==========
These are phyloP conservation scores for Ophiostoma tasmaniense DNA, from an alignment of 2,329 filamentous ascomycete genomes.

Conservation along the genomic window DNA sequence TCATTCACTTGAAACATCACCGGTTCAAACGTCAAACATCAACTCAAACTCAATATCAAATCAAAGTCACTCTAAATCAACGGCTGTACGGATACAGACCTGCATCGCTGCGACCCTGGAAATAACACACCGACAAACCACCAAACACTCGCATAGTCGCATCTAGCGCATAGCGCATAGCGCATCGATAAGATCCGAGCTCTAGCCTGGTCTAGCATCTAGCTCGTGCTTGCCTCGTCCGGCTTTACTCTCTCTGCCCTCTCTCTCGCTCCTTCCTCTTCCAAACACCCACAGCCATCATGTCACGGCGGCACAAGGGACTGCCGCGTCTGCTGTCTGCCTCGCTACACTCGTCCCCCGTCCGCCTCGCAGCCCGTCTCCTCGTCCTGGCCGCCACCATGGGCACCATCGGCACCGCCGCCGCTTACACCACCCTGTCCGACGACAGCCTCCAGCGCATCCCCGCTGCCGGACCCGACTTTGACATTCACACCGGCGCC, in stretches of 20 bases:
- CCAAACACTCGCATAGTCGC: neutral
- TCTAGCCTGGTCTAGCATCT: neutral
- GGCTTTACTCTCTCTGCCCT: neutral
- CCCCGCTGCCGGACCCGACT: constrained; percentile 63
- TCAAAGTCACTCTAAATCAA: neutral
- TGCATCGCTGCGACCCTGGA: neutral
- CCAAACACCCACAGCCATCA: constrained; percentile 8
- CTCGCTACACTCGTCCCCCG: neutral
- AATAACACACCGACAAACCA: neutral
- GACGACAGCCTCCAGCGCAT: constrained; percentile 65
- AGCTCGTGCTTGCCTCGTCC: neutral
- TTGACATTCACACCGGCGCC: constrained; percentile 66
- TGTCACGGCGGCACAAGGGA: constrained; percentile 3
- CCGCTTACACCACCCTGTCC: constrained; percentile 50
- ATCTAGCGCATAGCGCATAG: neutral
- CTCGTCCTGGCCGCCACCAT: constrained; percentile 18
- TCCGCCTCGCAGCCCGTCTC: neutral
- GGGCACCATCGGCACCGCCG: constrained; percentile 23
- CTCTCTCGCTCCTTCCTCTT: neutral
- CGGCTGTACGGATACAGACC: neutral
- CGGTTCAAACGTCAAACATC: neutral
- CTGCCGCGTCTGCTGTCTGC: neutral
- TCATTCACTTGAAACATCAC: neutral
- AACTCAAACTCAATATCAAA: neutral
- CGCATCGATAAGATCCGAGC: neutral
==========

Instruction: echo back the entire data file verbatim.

These are phyloP conservation scores for Ophiostoma tasmaniense DNA, from an alignment of 2,329 filamentous ascomycete genomes.

Conservation along the genomic window DNA sequence TCATTCACTTGAAACATCACCGGTTCAAACGTCAAACATCAACTCAAACTCAATATCAAATCAAAGTCACTCTAAATCAACGGCTGTACGGATACAGACCTGCATCGCTGCGACCCTGGAAATAACACACCGACAAACCACCAAACACTCGCATAGTCGCATCTAGCGCATAGCGCATAGCGCATCGATAAGATCCGAGCTCTAGCCTGGTCTAGCATCTAGCTCGTGCTTGCCTCGTCCGGCTTTACTCTCTCTGCCCTCTCTCTCGCTCCTTCCTCTTCCAAACACCCACAGCCATCATGTCACGGCGGCACAAGGGACTGCCGCGTCTGCTGTCTGCCTCGCTACACTCGTCCCCCGTCCGCCTCGCAGCCCGTCTCCTCGTCCTGGCCGCCACCATGGGCACCATCGGCACCGCCGCCGCTTACACCACCCTGTCCGACGACAGCCTCCAGCGCATCCCCGCTGCCGGACCCGACTTTGACATTCACACCGGCGCC, in stretches of 20 bases:
- CCAAACACTCGCATAGTCGC: neutral
- TCTAGCCTGGTCTAGCATCT: neutral
- GGCTTTACTCTCTCTGCCCT: neutral
- CCCCGCTGCCGGACCCGACT: constrained; percentile 63
- TCAAAGTCACTCTAAATCAA: neutral
- TGCATCGCTGCGACCCTGGA: neutral
- CCAAACACCCACAGCCATCA: constrained; percentile 8
- CTCGCTACACTCGTCCCCCG: neutral
- AATAACACACCGACAAACCA: neutral
- GACGACAGCCTCCAGCGCAT: constrained; percentile 65
- AGCTCGTGCTTGCCTCGTCC: neutral
- TTGACATTCACACCGGCGCC: constrained; percentile 66
- TGTCACGGCGGCACAAGGGA: constrained; percentile 3
- CCGCTTACACCACCCTGTCC: constrained; percentile 50
- ATCTAGCGCATAGCGCATAG: neutral
- CTCGTCCTGGCCGCCACCAT: constrained; percentile 18
- TCCGCCTCGCAGCCCGTCTC: neutral
- GGGCACCATCGGCACCGCCG: constrained; percentile 23
- CTCTCTCGCTCCTTCCTCTT: neutral
- CGGCTGTACGGATACAGACC: neutral
- CGGTTCAAACGTCAAACATC: neutral
- CTGCCGCGTCTGCTGTCTGC: neutral
- TCATTCACTTGAAACATCAC: neutral
- AACTCAAACTCAATATCAAA: neutral
- CGCATCGATAAGATCCGAGC: neutral